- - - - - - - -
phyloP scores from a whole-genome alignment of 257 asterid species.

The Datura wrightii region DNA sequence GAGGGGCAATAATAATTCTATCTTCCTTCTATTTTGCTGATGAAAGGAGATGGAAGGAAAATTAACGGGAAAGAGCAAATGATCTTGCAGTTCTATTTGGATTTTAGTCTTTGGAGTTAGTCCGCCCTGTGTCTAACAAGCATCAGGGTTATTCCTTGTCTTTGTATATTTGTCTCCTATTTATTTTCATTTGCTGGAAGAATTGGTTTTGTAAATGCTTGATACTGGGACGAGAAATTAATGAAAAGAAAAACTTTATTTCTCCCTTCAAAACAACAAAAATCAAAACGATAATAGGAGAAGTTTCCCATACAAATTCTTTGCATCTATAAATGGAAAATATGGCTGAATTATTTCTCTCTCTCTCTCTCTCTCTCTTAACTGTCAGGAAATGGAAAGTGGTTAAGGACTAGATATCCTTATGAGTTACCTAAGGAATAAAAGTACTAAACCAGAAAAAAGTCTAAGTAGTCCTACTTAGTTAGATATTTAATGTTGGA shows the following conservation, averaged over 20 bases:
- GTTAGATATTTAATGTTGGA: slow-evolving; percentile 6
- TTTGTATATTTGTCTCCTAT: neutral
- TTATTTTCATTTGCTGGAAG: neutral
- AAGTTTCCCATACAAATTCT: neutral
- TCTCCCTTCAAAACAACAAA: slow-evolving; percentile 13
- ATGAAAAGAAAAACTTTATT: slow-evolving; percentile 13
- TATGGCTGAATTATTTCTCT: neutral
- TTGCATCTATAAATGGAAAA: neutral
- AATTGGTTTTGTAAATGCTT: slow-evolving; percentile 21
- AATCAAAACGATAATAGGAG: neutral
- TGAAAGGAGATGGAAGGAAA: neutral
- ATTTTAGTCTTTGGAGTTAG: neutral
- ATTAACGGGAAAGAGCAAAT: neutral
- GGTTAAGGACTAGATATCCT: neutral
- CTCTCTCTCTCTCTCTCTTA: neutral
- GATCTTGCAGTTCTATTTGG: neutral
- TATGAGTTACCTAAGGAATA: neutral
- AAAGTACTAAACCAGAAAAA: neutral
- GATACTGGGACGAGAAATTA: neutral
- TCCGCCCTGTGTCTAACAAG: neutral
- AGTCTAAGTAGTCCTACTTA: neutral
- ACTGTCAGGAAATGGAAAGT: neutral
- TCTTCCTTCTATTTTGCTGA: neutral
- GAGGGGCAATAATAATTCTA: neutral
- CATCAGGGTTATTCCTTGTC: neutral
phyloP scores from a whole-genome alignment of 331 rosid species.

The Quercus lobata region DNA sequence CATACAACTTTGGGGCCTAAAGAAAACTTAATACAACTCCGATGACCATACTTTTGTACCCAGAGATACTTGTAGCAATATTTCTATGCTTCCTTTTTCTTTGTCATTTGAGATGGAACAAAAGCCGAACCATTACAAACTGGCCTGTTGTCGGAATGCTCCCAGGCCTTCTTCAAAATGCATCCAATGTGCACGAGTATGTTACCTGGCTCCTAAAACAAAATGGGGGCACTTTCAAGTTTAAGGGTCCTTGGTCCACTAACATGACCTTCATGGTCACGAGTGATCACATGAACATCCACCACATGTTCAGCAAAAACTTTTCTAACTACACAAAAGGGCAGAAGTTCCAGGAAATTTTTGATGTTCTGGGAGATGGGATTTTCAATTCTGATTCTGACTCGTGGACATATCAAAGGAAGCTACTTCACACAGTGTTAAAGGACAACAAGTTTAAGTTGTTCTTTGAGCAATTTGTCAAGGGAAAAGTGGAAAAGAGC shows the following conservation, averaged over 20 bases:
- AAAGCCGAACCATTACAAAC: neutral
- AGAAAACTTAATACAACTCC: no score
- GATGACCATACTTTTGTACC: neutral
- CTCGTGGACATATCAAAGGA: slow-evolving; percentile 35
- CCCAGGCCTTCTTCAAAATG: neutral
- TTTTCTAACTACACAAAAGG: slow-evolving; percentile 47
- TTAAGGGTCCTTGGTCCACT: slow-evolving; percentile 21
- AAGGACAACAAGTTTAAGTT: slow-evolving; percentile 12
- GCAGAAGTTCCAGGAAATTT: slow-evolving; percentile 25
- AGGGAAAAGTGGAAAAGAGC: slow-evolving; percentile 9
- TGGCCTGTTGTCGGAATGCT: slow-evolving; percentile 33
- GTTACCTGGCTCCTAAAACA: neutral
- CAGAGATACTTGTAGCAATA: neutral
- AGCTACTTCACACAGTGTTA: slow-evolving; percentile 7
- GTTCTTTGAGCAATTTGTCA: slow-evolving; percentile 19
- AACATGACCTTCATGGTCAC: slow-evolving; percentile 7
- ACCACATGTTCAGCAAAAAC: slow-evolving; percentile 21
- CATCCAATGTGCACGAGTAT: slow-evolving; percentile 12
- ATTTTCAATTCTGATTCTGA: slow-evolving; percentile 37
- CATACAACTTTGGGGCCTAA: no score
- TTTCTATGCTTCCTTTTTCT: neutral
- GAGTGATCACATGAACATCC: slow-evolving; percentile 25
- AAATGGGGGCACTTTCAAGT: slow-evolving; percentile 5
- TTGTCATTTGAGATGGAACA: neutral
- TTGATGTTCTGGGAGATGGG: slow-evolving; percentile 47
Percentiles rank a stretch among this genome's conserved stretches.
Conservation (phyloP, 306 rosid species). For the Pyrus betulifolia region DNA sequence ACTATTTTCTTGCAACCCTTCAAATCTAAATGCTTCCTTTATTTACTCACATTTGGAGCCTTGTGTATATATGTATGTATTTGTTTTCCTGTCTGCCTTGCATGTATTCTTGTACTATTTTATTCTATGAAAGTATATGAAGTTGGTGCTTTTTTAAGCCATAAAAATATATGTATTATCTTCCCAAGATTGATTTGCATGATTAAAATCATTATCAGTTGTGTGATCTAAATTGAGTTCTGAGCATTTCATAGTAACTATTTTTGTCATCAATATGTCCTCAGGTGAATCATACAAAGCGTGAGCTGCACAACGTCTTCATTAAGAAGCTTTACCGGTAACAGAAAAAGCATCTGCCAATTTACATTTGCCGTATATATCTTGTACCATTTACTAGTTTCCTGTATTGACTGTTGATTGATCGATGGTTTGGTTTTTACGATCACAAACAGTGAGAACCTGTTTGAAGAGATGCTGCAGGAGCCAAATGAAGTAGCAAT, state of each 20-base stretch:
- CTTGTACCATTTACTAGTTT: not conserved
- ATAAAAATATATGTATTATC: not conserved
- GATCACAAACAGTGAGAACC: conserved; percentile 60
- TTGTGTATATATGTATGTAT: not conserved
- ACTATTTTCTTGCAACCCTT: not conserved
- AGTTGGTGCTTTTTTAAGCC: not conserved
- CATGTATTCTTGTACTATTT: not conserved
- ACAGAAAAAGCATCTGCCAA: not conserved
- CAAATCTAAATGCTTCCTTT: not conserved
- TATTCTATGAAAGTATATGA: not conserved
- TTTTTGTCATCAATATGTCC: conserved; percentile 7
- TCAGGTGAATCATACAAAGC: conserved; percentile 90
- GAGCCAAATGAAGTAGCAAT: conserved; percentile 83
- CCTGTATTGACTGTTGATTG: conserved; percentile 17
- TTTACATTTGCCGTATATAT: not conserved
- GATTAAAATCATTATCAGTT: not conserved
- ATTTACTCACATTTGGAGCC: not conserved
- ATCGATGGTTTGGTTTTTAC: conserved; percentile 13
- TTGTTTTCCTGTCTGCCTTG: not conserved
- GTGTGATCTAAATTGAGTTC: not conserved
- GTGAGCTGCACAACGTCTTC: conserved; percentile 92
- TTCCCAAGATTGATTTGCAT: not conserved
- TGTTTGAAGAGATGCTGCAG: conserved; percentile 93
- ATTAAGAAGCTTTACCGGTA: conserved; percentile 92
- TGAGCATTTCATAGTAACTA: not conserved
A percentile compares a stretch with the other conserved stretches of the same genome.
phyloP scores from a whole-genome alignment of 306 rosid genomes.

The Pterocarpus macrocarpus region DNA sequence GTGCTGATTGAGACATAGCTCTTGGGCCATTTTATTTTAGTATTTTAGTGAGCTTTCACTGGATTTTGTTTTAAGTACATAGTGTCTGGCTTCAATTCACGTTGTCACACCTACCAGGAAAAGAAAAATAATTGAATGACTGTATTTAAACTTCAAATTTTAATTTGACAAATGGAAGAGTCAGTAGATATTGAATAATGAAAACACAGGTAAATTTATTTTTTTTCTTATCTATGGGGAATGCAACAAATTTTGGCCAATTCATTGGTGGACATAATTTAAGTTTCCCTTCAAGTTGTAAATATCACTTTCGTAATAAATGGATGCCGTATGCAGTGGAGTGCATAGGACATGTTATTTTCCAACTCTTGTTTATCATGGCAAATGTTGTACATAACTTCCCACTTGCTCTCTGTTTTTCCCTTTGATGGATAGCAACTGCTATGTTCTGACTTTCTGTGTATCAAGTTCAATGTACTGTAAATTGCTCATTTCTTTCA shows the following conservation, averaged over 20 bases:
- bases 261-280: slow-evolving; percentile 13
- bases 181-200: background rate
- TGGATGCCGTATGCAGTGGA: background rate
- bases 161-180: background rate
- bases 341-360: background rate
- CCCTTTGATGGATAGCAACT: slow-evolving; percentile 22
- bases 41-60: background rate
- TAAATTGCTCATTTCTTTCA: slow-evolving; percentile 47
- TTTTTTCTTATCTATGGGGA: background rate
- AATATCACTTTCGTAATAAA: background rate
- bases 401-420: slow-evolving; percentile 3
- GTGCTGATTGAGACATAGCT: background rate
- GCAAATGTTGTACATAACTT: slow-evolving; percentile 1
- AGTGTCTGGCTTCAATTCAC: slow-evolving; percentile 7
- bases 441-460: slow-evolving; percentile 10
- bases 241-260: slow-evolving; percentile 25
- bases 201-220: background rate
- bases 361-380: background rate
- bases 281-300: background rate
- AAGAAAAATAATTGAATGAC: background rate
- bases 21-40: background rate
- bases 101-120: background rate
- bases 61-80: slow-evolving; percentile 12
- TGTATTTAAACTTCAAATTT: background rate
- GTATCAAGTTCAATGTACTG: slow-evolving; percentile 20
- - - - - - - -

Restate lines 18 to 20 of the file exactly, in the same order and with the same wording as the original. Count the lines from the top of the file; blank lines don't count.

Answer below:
- GATCTTGCAGTTCTATTTGG: neutral
- TATGAGTTACCTAAGGAATA: neutral
- AAAGTACTAAACCAGAAAAA: neutral